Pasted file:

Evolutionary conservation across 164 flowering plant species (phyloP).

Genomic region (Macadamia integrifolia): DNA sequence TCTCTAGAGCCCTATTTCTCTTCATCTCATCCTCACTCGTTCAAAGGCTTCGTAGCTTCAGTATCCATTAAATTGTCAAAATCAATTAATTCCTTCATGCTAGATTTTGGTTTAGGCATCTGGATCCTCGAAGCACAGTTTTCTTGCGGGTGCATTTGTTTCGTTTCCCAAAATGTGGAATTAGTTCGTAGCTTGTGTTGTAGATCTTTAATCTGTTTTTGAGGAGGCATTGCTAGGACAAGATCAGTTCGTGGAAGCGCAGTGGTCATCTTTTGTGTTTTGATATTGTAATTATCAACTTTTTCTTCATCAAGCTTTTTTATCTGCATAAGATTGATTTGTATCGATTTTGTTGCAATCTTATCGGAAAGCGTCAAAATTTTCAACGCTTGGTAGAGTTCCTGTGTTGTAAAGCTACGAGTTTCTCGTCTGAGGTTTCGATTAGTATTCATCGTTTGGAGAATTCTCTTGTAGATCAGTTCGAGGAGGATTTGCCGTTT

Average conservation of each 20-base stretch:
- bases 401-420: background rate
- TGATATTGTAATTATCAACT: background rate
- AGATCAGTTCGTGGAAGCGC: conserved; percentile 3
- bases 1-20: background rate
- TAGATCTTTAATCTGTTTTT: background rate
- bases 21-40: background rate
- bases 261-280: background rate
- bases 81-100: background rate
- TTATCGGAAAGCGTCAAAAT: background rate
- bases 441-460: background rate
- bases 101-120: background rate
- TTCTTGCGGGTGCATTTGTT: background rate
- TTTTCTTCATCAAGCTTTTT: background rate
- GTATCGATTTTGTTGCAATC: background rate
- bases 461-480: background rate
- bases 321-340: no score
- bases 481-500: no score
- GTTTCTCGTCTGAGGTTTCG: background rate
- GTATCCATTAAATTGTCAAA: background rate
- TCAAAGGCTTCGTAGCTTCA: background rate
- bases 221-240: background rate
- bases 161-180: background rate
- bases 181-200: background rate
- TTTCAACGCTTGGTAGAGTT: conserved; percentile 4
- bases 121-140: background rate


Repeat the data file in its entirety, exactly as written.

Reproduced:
Evolutionary conservation across 164 flowering plant species (phyloP).

Genomic region (Macadamia integrifolia): DNA sequence TCTCTAGAGCCCTATTTCTCTTCATCTCATCCTCACTCGTTCAAAGGCTTCGTAGCTTCAGTATCCATTAAATTGTCAAAATCAATTAATTCCTTCATGCTAGATTTTGGTTTAGGCATCTGGATCCTCGAAGCACAGTTTTCTTGCGGGTGCATTTGTTTCGTTTCCCAAAATGTGGAATTAGTTCGTAGCTTGTGTTGTAGATCTTTAATCTGTTTTTGAGGAGGCATTGCTAGGACAAGATCAGTTCGTGGAAGCGCAGTGGTCATCTTTTGTGTTTTGATATTGTAATTATCAACTTTTTCTTCATCAAGCTTTTTTATCTGCATAAGATTGATTTGTATCGATTTTGTTGCAATCTTATCGGAAAGCGTCAAAATTTTCAACGCTTGGTAGAGTTCCTGTGTTGTAAAGCTACGAGTTTCTCGTCTGAGGTTTCGATTAGTATTCATCGTTTGGAGAATTCTCTTGTAGATCAGTTCGAGGAGGATTTGCCGTTT

Average conservation of each 20-base stretch:
- bases 401-420: background rate
- TGATATTGTAATTATCAACT: background rate
- AGATCAGTTCGTGGAAGCGC: conserved; percentile 3
- bases 1-20: background rate
- TAGATCTTTAATCTGTTTTT: background rate
- bases 21-40: background rate
- bases 261-280: background rate
- bases 81-100: background rate
- TTATCGGAAAGCGTCAAAAT: background rate
- bases 441-460: background rate
- bases 101-120: background rate
- TTCTTGCGGGTGCATTTGTT: background rate
- TTTTCTTCATCAAGCTTTTT: background rate
- GTATCGATTTTGTTGCAATC: background rate
- bases 461-480: background rate
- bases 321-340: no score
- bases 481-500: no score
- GTTTCTCGTCTGAGGTTTCG: background rate
- GTATCCATTAAATTGTCAAA: background rate
- TCAAAGGCTTCGTAGCTTCA: background rate
- bases 221-240: background rate
- bases 161-180: background rate
- bases 181-200: background rate
- TTTCAACGCTTGGTAGAGTT: conserved; percentile 4
- bases 121-140: background rate